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A proclamation or order of government, usually issued in time of war or threatened hostilities, prohibiting the departure of ships or goods from some or all ports until further order. Government order prohibiting commercial trade with individuals or businesses of other specified nations. Legal prohibition on commerce.

The temporary or permanent Sequestration of the property of individuals for the purposes of a government, e.g., to obtain vessels for the transport of troops, the owners being reimbursed for this forced service.

West's Encyclopedia of American Law, edition 2. Copyright 2008 The Gale Group, Inc. All rights reserved.

EMBARGO, maritime law. A proclamation, or order of state, usually issued in time of war, or threatened hostilities, prohibiting the departure of ships or goods from some, or all the ports of such state, until further order. 2 Wheat. 148.
     2. The detention of ships by an embargo is such an injury to the owner as to entitle him to recover on a policy of insurance against "arrests or detainments." And whether the embargo be legally or illegally laid, the injury to the owner is the same; and the insurer is equally liable for the loss occasioned by it. Marsh. Ins. B. 1, c. 12, s. 5; 1 Kent, Com. 60 1 Bell's Com. 517, 5th ed.
     3. An embargo detaining a vessel at the port of departure, or in the course of the voyage, does not, of itself, work a dissolution of a charter party, or the contract with the seamen. It is only a temporary restraint imposed by authority for legitimate political purposes, which suspends, for a time, the performance of such contracts, and leaves the rights of parties untouched, 1 Bell's Com. 517; 8 T. R. 259; 5 Johns. R. 308; 7 Mass. R. 325, 3 B. & P. 405-434; 4 East, R. 546-566.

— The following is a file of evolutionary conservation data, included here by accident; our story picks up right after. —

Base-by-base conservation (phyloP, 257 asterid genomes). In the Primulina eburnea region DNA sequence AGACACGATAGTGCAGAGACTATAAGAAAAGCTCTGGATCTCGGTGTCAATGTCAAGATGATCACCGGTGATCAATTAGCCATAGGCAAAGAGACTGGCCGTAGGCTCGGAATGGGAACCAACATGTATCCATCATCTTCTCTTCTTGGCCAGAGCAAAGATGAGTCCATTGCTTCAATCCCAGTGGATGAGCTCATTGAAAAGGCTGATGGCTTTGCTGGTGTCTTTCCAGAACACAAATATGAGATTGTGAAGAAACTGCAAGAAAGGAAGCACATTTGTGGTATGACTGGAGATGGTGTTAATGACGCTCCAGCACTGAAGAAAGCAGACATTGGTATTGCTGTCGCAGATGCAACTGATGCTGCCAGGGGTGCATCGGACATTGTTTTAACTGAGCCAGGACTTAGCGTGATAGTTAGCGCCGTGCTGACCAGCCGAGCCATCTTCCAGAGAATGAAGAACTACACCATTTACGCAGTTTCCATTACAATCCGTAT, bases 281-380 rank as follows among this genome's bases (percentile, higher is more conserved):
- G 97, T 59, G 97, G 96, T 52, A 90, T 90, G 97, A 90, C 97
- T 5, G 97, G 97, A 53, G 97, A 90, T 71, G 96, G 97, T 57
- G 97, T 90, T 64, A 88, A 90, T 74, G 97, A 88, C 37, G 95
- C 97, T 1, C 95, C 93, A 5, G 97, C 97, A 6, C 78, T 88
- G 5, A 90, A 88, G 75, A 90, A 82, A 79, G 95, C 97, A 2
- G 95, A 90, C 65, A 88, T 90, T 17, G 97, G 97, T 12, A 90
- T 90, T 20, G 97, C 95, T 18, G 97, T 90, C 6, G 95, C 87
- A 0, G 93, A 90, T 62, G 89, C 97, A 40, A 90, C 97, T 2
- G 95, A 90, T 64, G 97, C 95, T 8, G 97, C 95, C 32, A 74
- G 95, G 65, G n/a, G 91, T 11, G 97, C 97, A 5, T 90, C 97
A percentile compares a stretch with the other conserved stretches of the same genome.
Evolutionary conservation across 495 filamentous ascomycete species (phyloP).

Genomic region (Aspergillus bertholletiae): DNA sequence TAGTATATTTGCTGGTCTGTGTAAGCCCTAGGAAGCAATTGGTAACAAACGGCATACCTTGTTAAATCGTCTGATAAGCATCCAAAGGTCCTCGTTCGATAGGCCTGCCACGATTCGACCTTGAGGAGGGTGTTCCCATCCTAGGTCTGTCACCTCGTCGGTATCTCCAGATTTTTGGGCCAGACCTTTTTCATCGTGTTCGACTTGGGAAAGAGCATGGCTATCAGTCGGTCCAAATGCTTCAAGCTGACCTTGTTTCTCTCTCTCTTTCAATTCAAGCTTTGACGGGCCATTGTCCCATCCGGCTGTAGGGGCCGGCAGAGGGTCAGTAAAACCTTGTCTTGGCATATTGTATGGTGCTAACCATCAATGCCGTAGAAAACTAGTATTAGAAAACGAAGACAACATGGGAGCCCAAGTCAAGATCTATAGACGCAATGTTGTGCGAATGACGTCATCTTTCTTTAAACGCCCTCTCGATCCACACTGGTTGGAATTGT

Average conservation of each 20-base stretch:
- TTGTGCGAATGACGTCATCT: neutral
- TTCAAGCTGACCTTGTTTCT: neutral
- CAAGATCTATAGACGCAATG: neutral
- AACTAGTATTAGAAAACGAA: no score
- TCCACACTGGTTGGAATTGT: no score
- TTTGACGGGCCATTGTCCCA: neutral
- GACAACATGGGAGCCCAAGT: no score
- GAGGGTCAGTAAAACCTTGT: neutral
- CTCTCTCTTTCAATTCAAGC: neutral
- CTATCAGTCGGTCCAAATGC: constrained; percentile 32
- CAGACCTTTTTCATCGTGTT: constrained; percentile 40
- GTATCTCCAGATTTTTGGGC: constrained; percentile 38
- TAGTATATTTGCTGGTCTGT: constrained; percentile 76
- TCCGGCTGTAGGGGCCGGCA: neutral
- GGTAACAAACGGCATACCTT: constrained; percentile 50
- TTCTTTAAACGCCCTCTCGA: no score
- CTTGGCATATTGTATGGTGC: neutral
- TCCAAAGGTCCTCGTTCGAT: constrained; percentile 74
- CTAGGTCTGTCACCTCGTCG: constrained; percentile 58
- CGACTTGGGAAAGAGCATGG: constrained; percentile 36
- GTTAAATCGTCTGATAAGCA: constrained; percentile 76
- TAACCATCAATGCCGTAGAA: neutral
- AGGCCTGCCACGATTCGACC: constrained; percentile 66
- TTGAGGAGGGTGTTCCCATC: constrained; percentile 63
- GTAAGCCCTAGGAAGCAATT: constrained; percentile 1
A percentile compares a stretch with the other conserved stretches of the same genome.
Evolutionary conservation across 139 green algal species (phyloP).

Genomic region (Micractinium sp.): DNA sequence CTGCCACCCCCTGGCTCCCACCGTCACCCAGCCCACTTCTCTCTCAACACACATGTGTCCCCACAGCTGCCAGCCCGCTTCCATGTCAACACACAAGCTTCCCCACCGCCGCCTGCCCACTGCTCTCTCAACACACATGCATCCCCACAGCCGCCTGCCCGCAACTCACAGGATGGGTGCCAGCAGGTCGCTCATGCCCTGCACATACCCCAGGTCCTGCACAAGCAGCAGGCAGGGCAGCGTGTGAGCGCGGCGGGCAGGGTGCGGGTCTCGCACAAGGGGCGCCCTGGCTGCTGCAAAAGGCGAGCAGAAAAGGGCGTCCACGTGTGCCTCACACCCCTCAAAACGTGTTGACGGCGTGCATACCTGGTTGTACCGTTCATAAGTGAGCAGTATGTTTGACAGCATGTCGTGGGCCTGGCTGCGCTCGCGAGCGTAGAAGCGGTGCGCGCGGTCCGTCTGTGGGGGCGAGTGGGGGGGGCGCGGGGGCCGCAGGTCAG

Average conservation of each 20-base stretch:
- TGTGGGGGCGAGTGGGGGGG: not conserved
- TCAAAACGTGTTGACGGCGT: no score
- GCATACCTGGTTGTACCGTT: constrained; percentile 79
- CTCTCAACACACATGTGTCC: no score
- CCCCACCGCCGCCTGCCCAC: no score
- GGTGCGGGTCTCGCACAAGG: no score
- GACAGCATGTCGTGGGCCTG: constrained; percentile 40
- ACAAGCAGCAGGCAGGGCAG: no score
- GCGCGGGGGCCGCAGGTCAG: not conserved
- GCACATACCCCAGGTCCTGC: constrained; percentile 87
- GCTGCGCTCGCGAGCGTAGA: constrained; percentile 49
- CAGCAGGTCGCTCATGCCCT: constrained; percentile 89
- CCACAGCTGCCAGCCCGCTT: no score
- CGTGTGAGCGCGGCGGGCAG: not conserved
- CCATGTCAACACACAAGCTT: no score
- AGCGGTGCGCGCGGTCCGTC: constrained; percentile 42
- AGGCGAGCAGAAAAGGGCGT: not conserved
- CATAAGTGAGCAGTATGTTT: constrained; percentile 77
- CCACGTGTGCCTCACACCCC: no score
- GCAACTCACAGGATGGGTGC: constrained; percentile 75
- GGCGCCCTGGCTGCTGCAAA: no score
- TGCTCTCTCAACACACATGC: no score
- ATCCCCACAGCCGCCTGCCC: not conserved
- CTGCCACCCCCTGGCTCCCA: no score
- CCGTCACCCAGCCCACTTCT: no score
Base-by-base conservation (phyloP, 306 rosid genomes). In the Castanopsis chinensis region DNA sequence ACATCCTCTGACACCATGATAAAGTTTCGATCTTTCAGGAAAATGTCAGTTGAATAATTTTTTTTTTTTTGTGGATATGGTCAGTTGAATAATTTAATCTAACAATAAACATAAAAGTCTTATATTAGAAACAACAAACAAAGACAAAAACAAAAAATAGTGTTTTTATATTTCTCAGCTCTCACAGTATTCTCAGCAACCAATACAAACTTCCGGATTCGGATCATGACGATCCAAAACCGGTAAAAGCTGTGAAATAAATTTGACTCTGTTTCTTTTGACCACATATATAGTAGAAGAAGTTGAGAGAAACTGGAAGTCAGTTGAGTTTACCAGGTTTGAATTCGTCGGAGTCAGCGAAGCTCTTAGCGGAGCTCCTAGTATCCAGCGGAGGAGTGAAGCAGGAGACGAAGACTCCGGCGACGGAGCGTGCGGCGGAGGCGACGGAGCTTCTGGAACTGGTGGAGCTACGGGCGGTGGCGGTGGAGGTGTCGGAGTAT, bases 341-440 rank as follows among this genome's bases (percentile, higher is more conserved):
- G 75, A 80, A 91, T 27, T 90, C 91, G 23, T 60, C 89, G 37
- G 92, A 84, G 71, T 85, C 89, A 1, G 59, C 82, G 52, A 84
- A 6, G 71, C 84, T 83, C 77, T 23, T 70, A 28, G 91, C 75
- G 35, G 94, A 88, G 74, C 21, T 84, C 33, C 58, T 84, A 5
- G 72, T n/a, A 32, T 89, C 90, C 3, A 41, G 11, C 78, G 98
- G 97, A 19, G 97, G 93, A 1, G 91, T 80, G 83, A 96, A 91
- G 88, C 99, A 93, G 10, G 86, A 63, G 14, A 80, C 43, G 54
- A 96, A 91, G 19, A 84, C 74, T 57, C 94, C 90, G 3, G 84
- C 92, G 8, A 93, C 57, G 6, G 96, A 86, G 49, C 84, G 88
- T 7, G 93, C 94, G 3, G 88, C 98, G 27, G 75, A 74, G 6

A Law Dictionary, Adapted to the Constitution and Laws of the United States. By John Bouvier. Published 1856.
References in periodicals archive ?
Kassirer, says he has a more nuanced view of embargoes since leaving the journal.
The embargoes enforced by OFAC are extremely broad and prohibit any U.S.
"They are really big on embargoes in Washington and New York," says reporter Mike Norris of the Reno Gazette-Journal, which two years ago broke an embargo of a National Research Council (NRC) study critical of a nuclear waste dumping in Nevada.
If the media break embargoes, all offended organizations can do is take them off mailing lists and dry themselves up as sources, but news outlets can take the same stories off wires and enterprising reporters can still get the reports they want.
Chapter 1: A framework for the analysis of the effectiveness of arms embargoes
Chapter 5: Tightening the screws in West African arms embargoes
Chapter 7: UN arms embargoes in the Great Lakes, 1994-2004
Chapter 8: Arms embargoes against Eritrea and Ethiopia
Since 1990, the UN has imposed a total of nine mandatory arms embargoes in response to external aggression against a sovereign state, civil war, breaches of peace accords, humanitarian emergencies, human rights violations, coups, or acts of terrorism.(1) Although arms embargoes are usually directed at governments, they have also been imposed against non-state actors, such as the National Union for the Total Independence of: Angola (UNITA), the rebel faction in Angola.
Considerable disagreement exists over when and how arms embargoes and other sanctions should be imposed.
Participants at a recent expert seminar in Bonn, Germany are among those who feel that arms embargoes, if properly monitored and implemented, are preferable to comprehensive sanctions.
Although travel sanctions formed part of the conference agenda, much of the discussion at the seminar focussed on ways to improve the formulation, implementation, monitoring, and enforcement of arms embargoes. When formulating arms embargoes, participants felt that the language used in UN resolutions needs to be more precise and positive incentives should be included to persuade the embargoed party to change its behaviour.